Archive for July 2012

Maintaining Your Nylon Whip

When it comes to nylon whips, maintenance isn’t as much an issue as it is with leather whips. There’s no conditioner needed on a nylon whip, & there’s no need to worry about getting your whip wet. Nylon whips were designed to be used in wet & humid conditions. Though you should be concerned with not abusing your whip, some wear & tear is normal. One of the most important things in maintaining your nylon whip is to make sure the cracker & fall is in good working order, & to loosen any knots in these that will form from time to time during practice sessions. Always keep some spare crackers on hand just in case. The Keep It Crackin’ Maintenance Kit is a good kit to keep in your whip bag. It contains 2 spare falls, 5 nylon crackers & a lacing fid.

Following is a list of some tips in maintaining your nylon whip.

I. Using your whip.

A. Do…

1. Use your whip on grass; polished/coated surfaces, such as gymnasium/hardwood floors.

2. Wear eye protection.

3. Respect the whip.

4. Watch for knots that can form in the fall or cracker & loosen them as soon as they’re noticed.

5. Supervise young children who are learning whipcracking.

B. Don’t…

1. Hit people or animals with any part of your whip.

2. Use your whip on rough surfaces such as asphalt, concrete, gravel or sand.

3. Swing or hang from your whip, unless of course, personal survival demands it.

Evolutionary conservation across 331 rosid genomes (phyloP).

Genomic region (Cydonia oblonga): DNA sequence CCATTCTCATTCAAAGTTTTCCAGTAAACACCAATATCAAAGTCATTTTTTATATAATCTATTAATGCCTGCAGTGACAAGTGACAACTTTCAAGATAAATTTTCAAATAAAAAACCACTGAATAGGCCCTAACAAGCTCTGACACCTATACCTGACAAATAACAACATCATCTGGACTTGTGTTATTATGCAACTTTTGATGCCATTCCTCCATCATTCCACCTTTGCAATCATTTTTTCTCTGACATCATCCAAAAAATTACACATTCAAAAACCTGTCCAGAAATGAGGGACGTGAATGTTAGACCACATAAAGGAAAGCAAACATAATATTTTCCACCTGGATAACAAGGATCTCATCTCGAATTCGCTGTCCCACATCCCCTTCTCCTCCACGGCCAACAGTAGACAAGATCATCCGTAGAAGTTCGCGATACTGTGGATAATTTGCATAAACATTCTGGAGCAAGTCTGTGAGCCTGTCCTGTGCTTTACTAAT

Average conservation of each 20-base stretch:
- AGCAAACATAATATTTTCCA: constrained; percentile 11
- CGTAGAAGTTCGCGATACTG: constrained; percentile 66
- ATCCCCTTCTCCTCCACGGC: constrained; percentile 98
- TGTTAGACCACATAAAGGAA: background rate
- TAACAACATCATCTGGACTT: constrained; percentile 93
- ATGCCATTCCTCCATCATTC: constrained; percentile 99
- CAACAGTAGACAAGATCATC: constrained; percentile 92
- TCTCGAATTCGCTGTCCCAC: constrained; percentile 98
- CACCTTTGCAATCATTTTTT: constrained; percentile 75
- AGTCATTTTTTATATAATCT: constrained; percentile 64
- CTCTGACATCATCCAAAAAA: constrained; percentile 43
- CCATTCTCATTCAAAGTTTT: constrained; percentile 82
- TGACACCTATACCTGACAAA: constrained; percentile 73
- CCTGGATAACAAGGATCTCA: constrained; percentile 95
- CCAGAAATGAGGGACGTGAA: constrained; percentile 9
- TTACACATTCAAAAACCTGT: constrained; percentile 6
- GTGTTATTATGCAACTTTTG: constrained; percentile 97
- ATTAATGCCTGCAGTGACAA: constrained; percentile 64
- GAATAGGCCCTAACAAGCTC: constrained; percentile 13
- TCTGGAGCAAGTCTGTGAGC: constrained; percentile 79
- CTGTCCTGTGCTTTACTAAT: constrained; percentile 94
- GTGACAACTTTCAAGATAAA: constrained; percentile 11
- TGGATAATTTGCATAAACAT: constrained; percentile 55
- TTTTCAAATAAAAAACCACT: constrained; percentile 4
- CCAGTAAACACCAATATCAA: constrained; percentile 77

NOTE:  Noreast Whips will not repair or replace a whip due to misuse.

4. Crack your whip without an attached cracker. This can damage & shorten the fall.

II. Caring for & cleaning your whip.

A. Do…

1. Use a damp cloth to wipe off any dirt or mud after cracking session. If whip is used in wet conditions, run a dry towel over the whip’s length, which will help absorb some of the moisture from the whip. Hang to dry.

2. Use a mild dish detergent & warm water for cleaning hard to remove spots. It’s fine to hold the whip under running water or even submerge it for a short time while you clean it.

3. Use a soft bristled brush for cleaning dirt or debris that’s worked its way between the plaited strands. A toothbrush works well.

4. Store loosely coiled in a bag or dry place.

B. Don’t…

1. Soak whip in water for extended periods. Water will eventually reach the core.

2. Leave exposed to direct sunlight for extended periods. UV rays ultimately will damage the nylon fibers, though it would take many years of this to ruin a whip.

Disclaimer: You knew this was coming. Whips are not toys, they are tools & should be handled with the same care as you would a sharp knife or power tool. Whips can tear flesh, break bones & take out an eye. When a whip cracks, the tip is moving faster than the speed of sound; over 1400 ft per second.

Noreast Whips is not liable for any damage caused to people, property or animals, by the misuse of (accidental or intentional) any whip built & sold by Noreast Whips.

Noreast Whips™~All Rights Reserved

Best Whips For Two Handed Whip-Cracking

Best Whips For Two Handed Whip-Cracking

The sport of whip-cracking is continually growing, which is a good thing for whipmakers all over, both those who build synthetic whips & others who construct leather whips. For many of us who’ve enjoyed whip-cracking for any length of time, the thought or desire to learn two handed whip-cracking routines is a cool thought. If you watch any of Adam Winrich’s Youtube videos where he uses two whips, then the thought has probably crossed your mind. But what whips are the best for two handed routines, & can a person really get good results from a fairly low priced pair of whips?